The General Assembly in Multiple Dimensions


The astonishing impression that it’s possible for people to live literally in different worlds is core to my belief system. I’d almost come to the point of suggesting that when physicists find evidence of multiple universes, they’ve actually found the axis between the material universe and the spiritual or psychological universe. It’s how relativism comes back around to Christianity, for me.

At a much more base level, I’d apply the principle to Patrick’s post, this morning, in which he notes the inconsistency when Speaker Mattiello says he’ll put the legislators back in control of the House even as he emphasizes his own decisive role. It is possible for Mattiello to think the process he’ll be following will be legislator-driven, even as he does things that, from the outside, look contradictory.

A lot of us, out here, would call it a fact rather than an opinion that the legislature’s processes are a scam. People testify at hearings that don’t mean anything. Bills never come to the floor for a knock-down battle, but for a show of debate before the preordained votes are cast.

From the inside, however, there’s got to be a lot of psychological aversion to seeing the world that way. The processes are all in place; things just work out the way they work out when the intricacies of politics are accounted for. It’s not a scam; it’s how things are.

While Patrick was putting up his post, I was watching Mattiello record 10 News Conference. One of the more-interesting exchanges came when host Bill Rappleye probed exactly this question.

What the speaker described was a system in which three people sit down to discuss each bill. The majority leader comes to the table with the sense of the members of his or her party (i.e., the Democrats); the relevant committee chairman comes to the table with the sense of those who’ve performed at least some cursory investigation of the legislation; and the speaker takes his or her seat. When the three agree, he said, the bill will definitely get a vote. When they disagree, there has to be “a conversation.”

In a way, the speaker’s equal authority makes some theoretical sense. After all, he or she must (theoretically) take into consideration the position of the minority party (i.e., the Republicans), as well as the balancing of bills in other committees, as well as the interactions with the Senate, as well as the themes that the House has set.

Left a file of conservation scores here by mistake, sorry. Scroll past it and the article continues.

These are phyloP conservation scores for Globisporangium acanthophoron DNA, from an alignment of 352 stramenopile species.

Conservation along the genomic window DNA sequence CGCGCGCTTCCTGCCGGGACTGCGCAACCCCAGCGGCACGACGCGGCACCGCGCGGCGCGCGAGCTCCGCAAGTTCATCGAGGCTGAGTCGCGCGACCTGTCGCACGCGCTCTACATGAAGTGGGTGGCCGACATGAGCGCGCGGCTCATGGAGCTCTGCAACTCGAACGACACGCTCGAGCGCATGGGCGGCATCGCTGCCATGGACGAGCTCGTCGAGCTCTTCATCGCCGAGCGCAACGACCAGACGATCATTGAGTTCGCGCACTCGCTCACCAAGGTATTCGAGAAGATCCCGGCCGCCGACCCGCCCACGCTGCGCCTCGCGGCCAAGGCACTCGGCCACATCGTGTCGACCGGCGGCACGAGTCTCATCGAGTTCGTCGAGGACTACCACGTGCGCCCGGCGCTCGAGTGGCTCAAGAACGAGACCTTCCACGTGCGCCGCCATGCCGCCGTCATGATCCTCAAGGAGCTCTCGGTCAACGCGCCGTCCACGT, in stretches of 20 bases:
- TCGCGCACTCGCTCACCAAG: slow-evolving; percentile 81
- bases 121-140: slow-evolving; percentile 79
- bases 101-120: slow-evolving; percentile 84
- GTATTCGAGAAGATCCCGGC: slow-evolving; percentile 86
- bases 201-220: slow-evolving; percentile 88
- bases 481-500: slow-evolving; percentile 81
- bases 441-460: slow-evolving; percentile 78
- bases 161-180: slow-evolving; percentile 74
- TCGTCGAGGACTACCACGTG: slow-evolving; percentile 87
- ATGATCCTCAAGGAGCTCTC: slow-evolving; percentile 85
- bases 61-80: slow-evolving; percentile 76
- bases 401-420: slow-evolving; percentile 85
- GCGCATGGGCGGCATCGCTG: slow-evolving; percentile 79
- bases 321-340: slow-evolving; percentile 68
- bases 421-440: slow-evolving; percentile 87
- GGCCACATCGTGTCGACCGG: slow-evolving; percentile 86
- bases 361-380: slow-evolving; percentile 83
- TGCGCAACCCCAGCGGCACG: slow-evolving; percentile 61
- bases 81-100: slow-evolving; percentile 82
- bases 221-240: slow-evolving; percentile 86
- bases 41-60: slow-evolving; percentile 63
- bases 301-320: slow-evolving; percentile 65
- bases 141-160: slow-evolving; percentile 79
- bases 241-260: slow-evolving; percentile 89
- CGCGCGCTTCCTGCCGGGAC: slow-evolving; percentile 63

Within this framework, Mattiello may intend to override the other two less often, or maybe he’s got other changes in mind. From his point of view, though, all of this can happen within the rules as they exist, and he may see those rules as an important part of the process.

It’s on another level that the process is shown to be a sham. The speaker appoints the committee members, after all; he’s very influential when it comes to the majority leader; and he has various levers, like legislative grants, to ensure that the voice of the party is what he wants it to be. It ultimately comes down to his decision to listen or not, to override or not, with the control being that he has to maintain his coalition.

There are two layers, here: process and politics. The political rules are not written into the House’s operating manual, but that doesn’t mean they don’t exist… necessarily. Whether it’s formalized or not, legislators will look to their political leaders when they make decisions.

What Patrick is suggesting is that the speaker should voluntarily create a political dead space where there’s now a political process. That way, Rhode Island voters will have leverage in that space on a par with the speaker’s. The committee members will vote, and the people can hold them accountable. That’s how the system is supposed to work.

And there we see the fourth party at the table, whom it is so easy for politics-watchers to forget.

The people of Rhode Island still must consent to their government. Now, you can argue (and I do) that the game is so rigged, at this point, that the government has in effect obviated that consent. But in effect is not the same as in reality. The process has just become so opaque and difficult that real and substantive change takes so much effort that few can muster the strength to make it happen.

This means that it is the semblance of rules that focuses public consent to a point at which one person can make the legislative decisions. It looks like they’re following a process and that we have to allow our representatives to abide by it. But at the end of the day, these fabulous political rules are imaginary.

Faith in the process, among legislators and among the people, is absolutely critical in order for the speaker to maintain his ability to manipulate it. Without such faith, it would become the public’s reality that their consent does not matter, and the government that provides the speaker’s power would lose control over us. (Of course, that’s already happening, which helps to explain the exodus of the productive class.)

It’s all up to us, in other words. We can’t let the opposition within the chamber get away with saying, “Oh, we lost the levers of power, so we have to play along because it wouldn’t be safe to admit that the bad rules don’t really exist.” And the public can’t leave it up to the speaker not to use an imaginary machine that he sees very clearly right in front of him. He thinks not only that it does exist, but that it must exist.

What’s necessary is for us to make our reality his reality by leading more of our representatives to the realization not that the machine shouldn’t be used, but that it doesn’t exist. Of course, that may require changing the reality of who’s in the seats to begin with.

(I’ll have to leave it to later to explore how this can be done.)